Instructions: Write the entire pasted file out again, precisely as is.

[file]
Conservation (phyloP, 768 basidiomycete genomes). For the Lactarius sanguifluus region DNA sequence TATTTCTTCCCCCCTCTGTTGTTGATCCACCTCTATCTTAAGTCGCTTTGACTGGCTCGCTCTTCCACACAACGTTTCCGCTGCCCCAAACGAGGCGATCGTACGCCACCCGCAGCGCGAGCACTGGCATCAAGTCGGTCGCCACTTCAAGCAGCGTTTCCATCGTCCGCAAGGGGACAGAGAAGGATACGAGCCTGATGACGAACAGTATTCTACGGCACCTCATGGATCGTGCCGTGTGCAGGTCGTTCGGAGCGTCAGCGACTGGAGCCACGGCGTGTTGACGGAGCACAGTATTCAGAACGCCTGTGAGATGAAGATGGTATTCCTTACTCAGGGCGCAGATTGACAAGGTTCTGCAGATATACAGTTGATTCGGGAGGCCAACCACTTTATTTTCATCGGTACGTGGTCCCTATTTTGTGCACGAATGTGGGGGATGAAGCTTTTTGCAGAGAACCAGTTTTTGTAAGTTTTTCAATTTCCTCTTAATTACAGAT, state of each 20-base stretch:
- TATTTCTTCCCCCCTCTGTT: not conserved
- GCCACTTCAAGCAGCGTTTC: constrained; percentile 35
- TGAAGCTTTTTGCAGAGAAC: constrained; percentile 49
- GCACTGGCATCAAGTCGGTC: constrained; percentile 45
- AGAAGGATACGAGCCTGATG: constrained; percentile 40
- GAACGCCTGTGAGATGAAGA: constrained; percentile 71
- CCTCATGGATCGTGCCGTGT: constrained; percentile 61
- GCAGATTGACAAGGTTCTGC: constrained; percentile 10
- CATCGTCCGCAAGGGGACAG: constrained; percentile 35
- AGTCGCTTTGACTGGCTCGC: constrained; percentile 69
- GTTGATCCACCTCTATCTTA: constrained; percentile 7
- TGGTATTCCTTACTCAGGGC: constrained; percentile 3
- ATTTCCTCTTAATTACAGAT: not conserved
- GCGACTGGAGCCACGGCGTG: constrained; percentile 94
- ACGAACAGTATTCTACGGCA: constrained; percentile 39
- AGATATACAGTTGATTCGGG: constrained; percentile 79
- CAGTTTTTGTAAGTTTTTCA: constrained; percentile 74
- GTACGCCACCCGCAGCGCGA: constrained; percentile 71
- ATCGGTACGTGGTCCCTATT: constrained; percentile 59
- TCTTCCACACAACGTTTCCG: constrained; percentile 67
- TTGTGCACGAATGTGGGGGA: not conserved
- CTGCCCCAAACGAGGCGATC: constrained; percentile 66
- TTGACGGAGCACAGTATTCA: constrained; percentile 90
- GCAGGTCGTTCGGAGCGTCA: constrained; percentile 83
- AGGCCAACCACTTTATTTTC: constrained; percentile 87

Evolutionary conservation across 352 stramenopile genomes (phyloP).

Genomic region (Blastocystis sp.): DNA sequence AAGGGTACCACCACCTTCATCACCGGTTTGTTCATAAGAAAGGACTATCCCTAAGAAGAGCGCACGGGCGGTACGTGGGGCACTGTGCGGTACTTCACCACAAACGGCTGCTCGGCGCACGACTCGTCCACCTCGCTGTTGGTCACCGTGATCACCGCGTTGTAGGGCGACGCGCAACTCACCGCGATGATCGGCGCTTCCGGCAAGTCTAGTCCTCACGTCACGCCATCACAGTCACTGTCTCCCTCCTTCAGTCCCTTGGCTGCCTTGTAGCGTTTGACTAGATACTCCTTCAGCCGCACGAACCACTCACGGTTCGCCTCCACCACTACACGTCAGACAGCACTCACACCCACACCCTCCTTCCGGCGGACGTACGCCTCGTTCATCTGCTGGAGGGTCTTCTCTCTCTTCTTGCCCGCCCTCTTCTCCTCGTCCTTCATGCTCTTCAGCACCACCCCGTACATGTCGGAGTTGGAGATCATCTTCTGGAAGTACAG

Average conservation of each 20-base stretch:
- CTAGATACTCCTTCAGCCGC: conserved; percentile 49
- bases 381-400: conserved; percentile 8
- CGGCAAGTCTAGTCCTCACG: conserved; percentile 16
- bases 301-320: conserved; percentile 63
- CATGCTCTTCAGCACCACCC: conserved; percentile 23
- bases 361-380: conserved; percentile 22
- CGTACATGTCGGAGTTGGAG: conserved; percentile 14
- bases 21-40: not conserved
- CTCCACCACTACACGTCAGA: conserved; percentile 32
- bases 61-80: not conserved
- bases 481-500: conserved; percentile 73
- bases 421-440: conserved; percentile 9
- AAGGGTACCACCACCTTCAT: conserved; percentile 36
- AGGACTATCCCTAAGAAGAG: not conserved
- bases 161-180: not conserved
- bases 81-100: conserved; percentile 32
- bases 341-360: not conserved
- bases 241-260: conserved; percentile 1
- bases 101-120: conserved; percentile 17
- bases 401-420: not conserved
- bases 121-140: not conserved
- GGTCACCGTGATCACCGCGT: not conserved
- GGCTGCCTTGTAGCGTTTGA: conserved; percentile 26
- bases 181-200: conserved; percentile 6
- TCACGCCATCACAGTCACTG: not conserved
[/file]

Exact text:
Conservation (phyloP, 768 basidiomycete genomes). For the Lactarius sanguifluus region DNA sequence TATTTCTTCCCCCCTCTGTTGTTGATCCACCTCTATCTTAAGTCGCTTTGACTGGCTCGCTCTTCCACACAACGTTTCCGCTGCCCCAAACGAGGCGATCGTACGCCACCCGCAGCGCGAGCACTGGCATCAAGTCGGTCGCCACTTCAAGCAGCGTTTCCATCGTCCGCAAGGGGACAGAGAAGGATACGAGCCTGATGACGAACAGTATTCTACGGCACCTCATGGATCGTGCCGTGTGCAGGTCGTTCGGAGCGTCAGCGACTGGAGCCACGGCGTGTTGACGGAGCACAGTATTCAGAACGCCTGTGAGATGAAGATGGTATTCCTTACTCAGGGCGCAGATTGACAAGGTTCTGCAGATATACAGTTGATTCGGGAGGCCAACCACTTTATTTTCATCGGTACGTGGTCCCTATTTTGTGCACGAATGTGGGGGATGAAGCTTTTTGCAGAGAACCAGTTTTTGTAAGTTTTTCAATTTCCTCTTAATTACAGAT, state of each 20-base stretch:
- TATTTCTTCCCCCCTCTGTT: not conserved
- GCCACTTCAAGCAGCGTTTC: constrained; percentile 35
- TGAAGCTTTTTGCAGAGAAC: constrained; percentile 49
- GCACTGGCATCAAGTCGGTC: constrained; percentile 45
- AGAAGGATACGAGCCTGATG: constrained; percentile 40
- GAACGCCTGTGAGATGAAGA: constrained; percentile 71
- CCTCATGGATCGTGCCGTGT: constrained; percentile 61
- GCAGATTGACAAGGTTCTGC: constrained; percentile 10
- CATCGTCCGCAAGGGGACAG: constrained; percentile 35
- AGTCGCTTTGACTGGCTCGC: constrained; percentile 69
- GTTGATCCACCTCTATCTTA: constrained; percentile 7
- TGGTATTCCTTACTCAGGGC: constrained; percentile 3
- ATTTCCTCTTAATTACAGAT: not conserved
- GCGACTGGAGCCACGGCGTG: constrained; percentile 94
- ACGAACAGTATTCTACGGCA: constrained; percentile 39
- AGATATACAGTTGATTCGGG: constrained; percentile 79
- CAGTTTTTGTAAGTTTTTCA: constrained; percentile 74
- GTACGCCACCCGCAGCGCGA: constrained; percentile 71
- ATCGGTACGTGGTCCCTATT: constrained; percentile 59
- TCTTCCACACAACGTTTCCG: constrained; percentile 67
- TTGTGCACGAATGTGGGGGA: not conserved
- CTGCCCCAAACGAGGCGATC: constrained; percentile 66
- TTGACGGAGCACAGTATTCA: constrained; percentile 90
- GCAGGTCGTTCGGAGCGTCA: constrained; percentile 83
- AGGCCAACCACTTTATTTTC: constrained; percentile 87

Evolutionary conservation across 352 stramenopile genomes (phyloP).

Genomic region (Blastocystis sp.): DNA sequence AAGGGTACCACCACCTTCATCACCGGTTTGTTCATAAGAAAGGACTATCCCTAAGAAGAGCGCACGGGCGGTACGTGGGGCACTGTGCGGTACTTCACCACAAACGGCTGCTCGGCGCACGACTCGTCCACCTCGCTGTTGGTCACCGTGATCACCGCGTTGTAGGGCGACGCGCAACTCACCGCGATGATCGGCGCTTCCGGCAAGTCTAGTCCTCACGTCACGCCATCACAGTCACTGTCTCCCTCCTTCAGTCCCTTGGCTGCCTTGTAGCGTTTGACTAGATACTCCTTCAGCCGCACGAACCACTCACGGTTCGCCTCCACCACTACACGTCAGACAGCACTCACACCCACACCCTCCTTCCGGCGGACGTACGCCTCGTTCATCTGCTGGAGGGTCTTCTCTCTCTTCTTGCCCGCCCTCTTCTCCTCGTCCTTCATGCTCTTCAGCACCACCCCGTACATGTCGGAGTTGGAGATCATCTTCTGGAAGTACAG

Average conservation of each 20-base stretch:
- CTAGATACTCCTTCAGCCGC: conserved; percentile 49
- bases 381-400: conserved; percentile 8
- CGGCAAGTCTAGTCCTCACG: conserved; percentile 16
- bases 301-320: conserved; percentile 63
- CATGCTCTTCAGCACCACCC: conserved; percentile 23
- bases 361-380: conserved; percentile 22
- CGTACATGTCGGAGTTGGAG: conserved; percentile 14
- bases 21-40: not conserved
- CTCCACCACTACACGTCAGA: conserved; percentile 32
- bases 61-80: not conserved
- bases 481-500: conserved; percentile 73
- bases 421-440: conserved; percentile 9
- AAGGGTACCACCACCTTCAT: conserved; percentile 36
- AGGACTATCCCTAAGAAGAG: not conserved
- bases 161-180: not conserved
- bases 81-100: conserved; percentile 32
- bases 341-360: not conserved
- bases 241-260: conserved; percentile 1
- bases 101-120: conserved; percentile 17
- bases 401-420: not conserved
- bases 121-140: not conserved
- GGTCACCGTGATCACCGCGT: not conserved
- GGCTGCCTTGTAGCGTTTGA: conserved; percentile 26
- bases 181-200: conserved; percentile 6
- TCACGCCATCACAGTCACTG: not conserved